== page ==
Conclusion

Taken together, these data demonstrated that iron and its derivates had therapeutic potential to hand over cancer stem cells through ferroptosis, however, there are no ongoing clinical trials. Further clinical outcomes are expected.

Abbreviations

CSCs: 

Cancer stem cells

FDA: 

Food and Drug Administration

ROS: 

Reactive oxygen species

Declarations

Acknowledgements

We gratefully acknowledged the Science and Technology Planning Project of Shenzhen of China and National Natural Science Foundation of China.

Funding

This work was supported by the Science and Technology Planning Project of Shenzhen of China (JCYJ20170412140904406) and National Natural Science Foundation of China (51777171).

Availability of data and materials

Not applicable.

Authors’ contributions

BZ, XL and YW designed the research and wrote the manuscript. PS contributed with materials and software. All authors read and approved the final manuscript.

Ethics approval and consent to participate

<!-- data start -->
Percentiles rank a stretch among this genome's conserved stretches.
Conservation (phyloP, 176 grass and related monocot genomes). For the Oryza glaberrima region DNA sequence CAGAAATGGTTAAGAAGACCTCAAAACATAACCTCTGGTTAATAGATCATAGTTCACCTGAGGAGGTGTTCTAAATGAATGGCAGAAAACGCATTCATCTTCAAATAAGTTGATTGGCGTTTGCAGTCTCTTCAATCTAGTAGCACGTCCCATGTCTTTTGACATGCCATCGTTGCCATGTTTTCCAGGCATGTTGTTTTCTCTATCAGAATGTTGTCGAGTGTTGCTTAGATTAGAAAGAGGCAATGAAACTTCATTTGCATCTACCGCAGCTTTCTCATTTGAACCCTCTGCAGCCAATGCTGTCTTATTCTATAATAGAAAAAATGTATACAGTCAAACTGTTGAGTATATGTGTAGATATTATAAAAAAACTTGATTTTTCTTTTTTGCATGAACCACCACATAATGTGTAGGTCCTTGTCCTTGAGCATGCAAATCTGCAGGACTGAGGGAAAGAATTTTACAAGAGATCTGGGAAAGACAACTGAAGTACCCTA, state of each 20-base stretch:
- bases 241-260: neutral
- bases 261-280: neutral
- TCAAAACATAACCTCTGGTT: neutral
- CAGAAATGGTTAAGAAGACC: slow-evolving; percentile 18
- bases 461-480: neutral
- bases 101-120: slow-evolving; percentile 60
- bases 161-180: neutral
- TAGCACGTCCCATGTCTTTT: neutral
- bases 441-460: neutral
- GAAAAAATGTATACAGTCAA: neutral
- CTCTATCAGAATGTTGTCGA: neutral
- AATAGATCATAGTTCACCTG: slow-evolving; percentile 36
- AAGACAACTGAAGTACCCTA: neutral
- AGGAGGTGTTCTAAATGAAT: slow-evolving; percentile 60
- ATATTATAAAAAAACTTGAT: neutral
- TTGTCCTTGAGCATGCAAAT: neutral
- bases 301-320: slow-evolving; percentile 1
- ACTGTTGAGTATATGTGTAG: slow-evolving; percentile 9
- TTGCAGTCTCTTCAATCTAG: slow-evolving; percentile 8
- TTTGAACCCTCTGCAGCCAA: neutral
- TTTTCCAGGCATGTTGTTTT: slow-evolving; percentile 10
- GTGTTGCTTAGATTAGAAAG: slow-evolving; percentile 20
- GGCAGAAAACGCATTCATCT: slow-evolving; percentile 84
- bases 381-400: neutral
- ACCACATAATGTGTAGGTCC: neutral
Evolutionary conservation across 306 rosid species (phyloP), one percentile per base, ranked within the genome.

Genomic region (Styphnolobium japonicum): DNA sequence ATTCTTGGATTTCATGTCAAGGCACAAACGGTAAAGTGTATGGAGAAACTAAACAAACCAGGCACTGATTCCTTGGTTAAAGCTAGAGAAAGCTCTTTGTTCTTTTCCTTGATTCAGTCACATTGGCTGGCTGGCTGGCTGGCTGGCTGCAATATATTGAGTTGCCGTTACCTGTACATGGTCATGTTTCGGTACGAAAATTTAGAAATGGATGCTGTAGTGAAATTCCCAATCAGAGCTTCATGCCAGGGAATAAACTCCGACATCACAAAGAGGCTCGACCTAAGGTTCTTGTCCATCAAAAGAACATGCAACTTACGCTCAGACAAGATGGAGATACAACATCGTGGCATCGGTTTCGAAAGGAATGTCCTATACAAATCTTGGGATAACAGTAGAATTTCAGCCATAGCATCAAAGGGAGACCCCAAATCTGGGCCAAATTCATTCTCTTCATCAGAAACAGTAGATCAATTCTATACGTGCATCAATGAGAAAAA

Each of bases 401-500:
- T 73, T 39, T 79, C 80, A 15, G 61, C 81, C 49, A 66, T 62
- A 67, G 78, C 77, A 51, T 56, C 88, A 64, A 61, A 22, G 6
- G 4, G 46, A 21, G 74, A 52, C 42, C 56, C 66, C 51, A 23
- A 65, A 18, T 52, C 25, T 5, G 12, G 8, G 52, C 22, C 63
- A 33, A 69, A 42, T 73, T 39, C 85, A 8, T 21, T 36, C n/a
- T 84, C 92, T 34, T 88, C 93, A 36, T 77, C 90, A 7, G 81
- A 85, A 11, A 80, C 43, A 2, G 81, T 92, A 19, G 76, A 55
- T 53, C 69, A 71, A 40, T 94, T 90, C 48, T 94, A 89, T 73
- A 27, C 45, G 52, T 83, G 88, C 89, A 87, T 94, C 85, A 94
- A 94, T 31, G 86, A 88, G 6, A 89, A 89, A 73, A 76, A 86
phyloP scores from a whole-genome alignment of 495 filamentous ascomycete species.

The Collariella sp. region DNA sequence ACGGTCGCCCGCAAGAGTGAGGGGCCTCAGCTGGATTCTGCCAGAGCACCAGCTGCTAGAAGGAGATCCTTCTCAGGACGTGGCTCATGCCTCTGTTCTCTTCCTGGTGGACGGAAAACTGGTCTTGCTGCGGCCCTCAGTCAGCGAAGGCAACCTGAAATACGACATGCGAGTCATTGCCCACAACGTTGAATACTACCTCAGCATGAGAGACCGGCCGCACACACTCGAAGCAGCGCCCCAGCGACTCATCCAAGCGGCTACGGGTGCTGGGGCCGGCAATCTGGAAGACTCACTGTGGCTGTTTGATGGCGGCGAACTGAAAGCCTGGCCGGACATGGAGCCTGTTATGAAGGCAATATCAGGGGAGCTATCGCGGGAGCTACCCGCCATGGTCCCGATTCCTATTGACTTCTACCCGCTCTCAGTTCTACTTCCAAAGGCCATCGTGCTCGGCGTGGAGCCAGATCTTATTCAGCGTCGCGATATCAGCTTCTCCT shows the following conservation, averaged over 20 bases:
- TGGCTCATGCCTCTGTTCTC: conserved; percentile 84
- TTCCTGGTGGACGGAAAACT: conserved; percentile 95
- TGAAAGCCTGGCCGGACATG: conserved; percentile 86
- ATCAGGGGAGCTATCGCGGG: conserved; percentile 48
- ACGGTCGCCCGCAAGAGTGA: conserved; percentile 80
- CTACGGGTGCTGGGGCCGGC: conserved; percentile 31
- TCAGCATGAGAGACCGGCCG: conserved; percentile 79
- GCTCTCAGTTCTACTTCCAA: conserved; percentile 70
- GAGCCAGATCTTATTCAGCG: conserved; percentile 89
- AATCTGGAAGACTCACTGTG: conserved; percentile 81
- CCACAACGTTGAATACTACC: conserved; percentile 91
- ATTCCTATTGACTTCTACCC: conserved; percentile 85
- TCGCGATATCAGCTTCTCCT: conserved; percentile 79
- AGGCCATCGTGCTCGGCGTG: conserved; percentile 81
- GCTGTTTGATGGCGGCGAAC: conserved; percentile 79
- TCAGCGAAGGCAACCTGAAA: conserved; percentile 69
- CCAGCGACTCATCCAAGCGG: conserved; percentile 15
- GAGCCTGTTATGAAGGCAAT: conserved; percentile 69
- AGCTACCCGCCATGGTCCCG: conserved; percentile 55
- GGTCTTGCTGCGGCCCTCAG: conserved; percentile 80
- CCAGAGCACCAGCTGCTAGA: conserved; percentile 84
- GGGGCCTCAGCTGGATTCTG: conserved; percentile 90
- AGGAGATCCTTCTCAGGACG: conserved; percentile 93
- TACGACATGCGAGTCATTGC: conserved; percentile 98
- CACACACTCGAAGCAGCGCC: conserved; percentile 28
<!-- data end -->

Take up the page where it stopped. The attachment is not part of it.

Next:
Not applicable.

Consent for publication

Not applicable.

Competing interests

The authors declare that they have no competing interests.

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Authors’ Affiliations

(1)
School of Life Science, Northwestern Polytechnical University, Xi’an, China
(2)
Research & Development Institute in Shenzhen, Northwestern Polytechnical University, Shenzhen, China
(3)
Key Laboratory for Space Bioscience and Biotechnology, Institute of Special Environment Biophysics, School of Life Science, Northwestern Polytechnical University, Xi’an, China

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Copyright

© The Author(s). 2018